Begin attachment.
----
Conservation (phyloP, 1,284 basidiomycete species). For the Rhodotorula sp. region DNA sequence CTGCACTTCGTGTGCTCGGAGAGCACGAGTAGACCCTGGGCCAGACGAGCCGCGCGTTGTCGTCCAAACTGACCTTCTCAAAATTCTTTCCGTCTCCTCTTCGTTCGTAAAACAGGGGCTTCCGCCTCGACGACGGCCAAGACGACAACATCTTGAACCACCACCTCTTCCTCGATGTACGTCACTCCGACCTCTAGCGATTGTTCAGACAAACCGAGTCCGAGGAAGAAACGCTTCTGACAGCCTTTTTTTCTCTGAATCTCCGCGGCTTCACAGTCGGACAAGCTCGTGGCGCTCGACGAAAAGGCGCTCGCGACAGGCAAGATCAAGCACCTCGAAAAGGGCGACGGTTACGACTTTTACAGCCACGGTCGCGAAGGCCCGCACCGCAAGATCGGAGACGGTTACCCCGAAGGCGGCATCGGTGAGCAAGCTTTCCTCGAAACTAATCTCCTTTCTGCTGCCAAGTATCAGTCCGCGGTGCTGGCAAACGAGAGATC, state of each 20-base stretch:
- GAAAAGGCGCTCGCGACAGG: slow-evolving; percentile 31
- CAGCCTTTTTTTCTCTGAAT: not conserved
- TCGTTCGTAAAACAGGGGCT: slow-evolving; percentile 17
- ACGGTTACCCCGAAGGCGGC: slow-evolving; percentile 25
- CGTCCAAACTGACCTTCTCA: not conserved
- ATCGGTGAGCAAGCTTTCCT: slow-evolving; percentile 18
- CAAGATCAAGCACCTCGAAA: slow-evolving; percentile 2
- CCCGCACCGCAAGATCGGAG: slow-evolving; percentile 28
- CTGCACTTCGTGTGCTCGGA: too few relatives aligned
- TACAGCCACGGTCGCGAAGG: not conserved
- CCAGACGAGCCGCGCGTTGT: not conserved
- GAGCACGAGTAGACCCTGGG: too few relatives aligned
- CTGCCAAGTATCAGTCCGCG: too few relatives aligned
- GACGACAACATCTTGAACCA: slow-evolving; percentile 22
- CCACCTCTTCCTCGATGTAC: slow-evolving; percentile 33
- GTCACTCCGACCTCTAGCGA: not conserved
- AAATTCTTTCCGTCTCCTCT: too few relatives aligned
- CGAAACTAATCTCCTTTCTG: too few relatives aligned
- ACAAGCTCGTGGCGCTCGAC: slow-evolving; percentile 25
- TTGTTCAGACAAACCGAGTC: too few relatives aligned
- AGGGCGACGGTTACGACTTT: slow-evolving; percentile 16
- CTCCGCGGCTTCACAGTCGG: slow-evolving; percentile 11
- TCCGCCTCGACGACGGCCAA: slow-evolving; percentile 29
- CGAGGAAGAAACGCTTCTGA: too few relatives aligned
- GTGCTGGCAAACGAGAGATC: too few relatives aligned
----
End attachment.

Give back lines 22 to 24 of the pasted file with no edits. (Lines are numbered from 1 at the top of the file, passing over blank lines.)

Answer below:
- AGGGCGACGGTTACGACTTT: slow-evolving; percentile 16
- CTCCGCGGCTTCACAGTCGG: slow-evolving; percentile 11
- TCCGCCTCGACGACGGCCAA: slow-evolving; percentile 29